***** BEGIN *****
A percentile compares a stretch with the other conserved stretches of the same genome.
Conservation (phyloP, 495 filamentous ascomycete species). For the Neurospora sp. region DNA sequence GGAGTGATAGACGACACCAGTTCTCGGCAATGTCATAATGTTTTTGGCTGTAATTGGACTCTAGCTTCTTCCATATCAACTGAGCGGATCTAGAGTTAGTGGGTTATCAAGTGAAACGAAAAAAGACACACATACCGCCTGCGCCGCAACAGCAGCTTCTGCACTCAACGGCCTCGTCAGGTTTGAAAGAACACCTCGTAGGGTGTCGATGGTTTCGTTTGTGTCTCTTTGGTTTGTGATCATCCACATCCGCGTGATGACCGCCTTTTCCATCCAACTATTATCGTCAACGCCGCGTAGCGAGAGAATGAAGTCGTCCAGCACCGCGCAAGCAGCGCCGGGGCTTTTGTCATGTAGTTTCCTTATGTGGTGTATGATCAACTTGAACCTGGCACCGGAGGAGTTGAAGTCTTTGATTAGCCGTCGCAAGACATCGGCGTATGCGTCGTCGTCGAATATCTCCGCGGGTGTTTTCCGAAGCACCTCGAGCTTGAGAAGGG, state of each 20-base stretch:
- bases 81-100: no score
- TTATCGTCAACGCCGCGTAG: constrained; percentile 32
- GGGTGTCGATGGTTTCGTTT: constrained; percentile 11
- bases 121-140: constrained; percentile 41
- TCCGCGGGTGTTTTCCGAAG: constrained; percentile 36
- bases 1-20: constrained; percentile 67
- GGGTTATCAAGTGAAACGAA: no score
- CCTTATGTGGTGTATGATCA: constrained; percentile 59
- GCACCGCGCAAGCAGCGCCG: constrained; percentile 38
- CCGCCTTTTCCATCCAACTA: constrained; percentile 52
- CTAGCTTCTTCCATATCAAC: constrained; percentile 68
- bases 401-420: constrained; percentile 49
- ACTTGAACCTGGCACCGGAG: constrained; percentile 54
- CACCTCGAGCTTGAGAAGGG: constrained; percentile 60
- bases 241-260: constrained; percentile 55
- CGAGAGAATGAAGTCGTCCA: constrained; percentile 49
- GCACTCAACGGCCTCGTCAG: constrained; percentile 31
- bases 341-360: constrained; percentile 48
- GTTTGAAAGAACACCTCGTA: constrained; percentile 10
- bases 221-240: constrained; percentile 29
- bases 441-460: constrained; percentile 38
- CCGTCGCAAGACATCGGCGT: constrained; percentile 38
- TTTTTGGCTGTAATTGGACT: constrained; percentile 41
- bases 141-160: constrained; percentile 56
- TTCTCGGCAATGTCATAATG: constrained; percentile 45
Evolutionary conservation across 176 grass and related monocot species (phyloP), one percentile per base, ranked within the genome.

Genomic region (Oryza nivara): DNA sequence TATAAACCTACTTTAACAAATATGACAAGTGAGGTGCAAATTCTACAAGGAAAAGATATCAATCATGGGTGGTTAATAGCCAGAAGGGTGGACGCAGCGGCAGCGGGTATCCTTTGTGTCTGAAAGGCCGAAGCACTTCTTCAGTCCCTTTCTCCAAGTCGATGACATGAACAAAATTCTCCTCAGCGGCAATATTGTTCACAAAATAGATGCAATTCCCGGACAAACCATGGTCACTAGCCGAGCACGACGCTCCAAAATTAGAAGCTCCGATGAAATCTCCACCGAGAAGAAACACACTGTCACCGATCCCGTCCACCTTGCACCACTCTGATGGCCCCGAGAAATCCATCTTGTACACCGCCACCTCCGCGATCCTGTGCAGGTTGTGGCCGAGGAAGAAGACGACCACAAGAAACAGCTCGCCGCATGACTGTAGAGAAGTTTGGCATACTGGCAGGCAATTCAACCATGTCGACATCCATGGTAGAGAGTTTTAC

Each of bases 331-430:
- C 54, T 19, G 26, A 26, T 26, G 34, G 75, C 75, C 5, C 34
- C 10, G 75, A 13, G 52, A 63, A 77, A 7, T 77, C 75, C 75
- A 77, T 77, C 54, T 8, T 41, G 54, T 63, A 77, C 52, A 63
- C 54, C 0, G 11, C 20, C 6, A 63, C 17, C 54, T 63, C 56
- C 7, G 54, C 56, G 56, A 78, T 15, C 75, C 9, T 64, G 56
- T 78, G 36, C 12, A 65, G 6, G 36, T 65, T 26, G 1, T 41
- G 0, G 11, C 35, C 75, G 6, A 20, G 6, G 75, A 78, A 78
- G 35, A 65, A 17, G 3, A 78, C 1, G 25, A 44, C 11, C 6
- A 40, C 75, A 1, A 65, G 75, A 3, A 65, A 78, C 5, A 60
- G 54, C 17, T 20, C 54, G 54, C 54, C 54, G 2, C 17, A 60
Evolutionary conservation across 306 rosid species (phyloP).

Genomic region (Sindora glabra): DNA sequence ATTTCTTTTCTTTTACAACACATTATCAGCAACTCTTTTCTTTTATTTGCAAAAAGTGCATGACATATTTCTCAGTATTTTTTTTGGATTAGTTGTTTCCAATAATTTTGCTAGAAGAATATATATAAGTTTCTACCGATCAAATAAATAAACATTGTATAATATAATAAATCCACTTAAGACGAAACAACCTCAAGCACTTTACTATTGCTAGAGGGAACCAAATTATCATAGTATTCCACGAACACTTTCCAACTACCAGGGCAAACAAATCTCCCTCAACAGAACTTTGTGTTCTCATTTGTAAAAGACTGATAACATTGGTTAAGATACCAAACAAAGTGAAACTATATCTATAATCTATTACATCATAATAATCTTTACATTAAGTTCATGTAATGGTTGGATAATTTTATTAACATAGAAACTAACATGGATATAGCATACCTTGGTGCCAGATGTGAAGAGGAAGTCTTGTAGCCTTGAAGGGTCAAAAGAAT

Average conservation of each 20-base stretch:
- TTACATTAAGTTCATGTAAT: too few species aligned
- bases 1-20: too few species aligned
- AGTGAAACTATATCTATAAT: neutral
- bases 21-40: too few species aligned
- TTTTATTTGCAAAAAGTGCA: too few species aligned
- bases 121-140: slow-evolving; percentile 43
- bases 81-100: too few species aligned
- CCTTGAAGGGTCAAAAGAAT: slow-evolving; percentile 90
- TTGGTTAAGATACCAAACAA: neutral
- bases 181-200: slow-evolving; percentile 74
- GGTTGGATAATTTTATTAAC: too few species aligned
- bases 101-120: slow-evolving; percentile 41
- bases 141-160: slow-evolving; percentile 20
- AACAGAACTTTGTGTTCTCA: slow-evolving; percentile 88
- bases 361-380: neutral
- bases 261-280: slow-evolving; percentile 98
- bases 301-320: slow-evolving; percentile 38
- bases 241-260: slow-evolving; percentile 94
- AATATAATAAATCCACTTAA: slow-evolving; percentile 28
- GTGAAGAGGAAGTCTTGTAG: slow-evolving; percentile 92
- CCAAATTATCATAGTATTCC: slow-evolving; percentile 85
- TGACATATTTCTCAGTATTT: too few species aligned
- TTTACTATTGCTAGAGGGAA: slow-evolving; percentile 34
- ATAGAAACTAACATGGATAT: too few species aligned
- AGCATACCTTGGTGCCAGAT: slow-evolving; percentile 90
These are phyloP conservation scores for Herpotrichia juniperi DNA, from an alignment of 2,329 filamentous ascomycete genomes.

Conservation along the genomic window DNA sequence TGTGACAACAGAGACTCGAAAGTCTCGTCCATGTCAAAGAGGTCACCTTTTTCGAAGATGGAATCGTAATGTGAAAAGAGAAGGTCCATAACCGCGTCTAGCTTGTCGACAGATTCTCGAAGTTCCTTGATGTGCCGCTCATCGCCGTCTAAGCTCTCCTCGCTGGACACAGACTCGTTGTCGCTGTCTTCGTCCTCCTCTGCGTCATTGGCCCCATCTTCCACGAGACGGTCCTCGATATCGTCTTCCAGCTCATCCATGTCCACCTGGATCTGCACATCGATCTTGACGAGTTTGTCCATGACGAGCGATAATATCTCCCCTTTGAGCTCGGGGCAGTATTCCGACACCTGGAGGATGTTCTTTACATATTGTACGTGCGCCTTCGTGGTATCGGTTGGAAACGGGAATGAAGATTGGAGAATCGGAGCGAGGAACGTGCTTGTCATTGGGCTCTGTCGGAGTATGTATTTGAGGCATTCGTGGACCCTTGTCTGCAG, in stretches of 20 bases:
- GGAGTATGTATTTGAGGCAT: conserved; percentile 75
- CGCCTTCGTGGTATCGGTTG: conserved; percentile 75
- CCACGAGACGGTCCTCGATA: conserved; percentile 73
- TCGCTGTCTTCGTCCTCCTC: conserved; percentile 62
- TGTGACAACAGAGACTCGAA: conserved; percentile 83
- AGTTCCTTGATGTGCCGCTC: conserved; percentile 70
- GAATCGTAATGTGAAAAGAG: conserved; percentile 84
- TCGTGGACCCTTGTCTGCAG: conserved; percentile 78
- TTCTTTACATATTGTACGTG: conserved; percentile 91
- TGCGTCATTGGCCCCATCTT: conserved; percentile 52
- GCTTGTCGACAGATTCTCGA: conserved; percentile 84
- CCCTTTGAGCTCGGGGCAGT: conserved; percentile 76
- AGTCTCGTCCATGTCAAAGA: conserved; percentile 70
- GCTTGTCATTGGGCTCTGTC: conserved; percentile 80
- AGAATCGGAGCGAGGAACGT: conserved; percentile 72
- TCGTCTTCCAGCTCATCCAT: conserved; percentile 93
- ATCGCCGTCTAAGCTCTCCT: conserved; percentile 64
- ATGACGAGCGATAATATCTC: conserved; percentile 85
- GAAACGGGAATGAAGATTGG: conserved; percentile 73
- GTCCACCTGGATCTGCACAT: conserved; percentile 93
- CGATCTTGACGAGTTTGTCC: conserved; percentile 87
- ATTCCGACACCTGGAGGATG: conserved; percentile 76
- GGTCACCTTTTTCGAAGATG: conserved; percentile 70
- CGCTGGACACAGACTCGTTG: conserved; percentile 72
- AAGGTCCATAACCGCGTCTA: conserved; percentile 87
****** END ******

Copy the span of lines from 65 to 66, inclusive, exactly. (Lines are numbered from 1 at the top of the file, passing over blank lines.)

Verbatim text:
- TGACATATTTCTCAGTATTT: too few species aligned
- TTTACTATTGCTAGAGGGAA: slow-evolving; percentile 34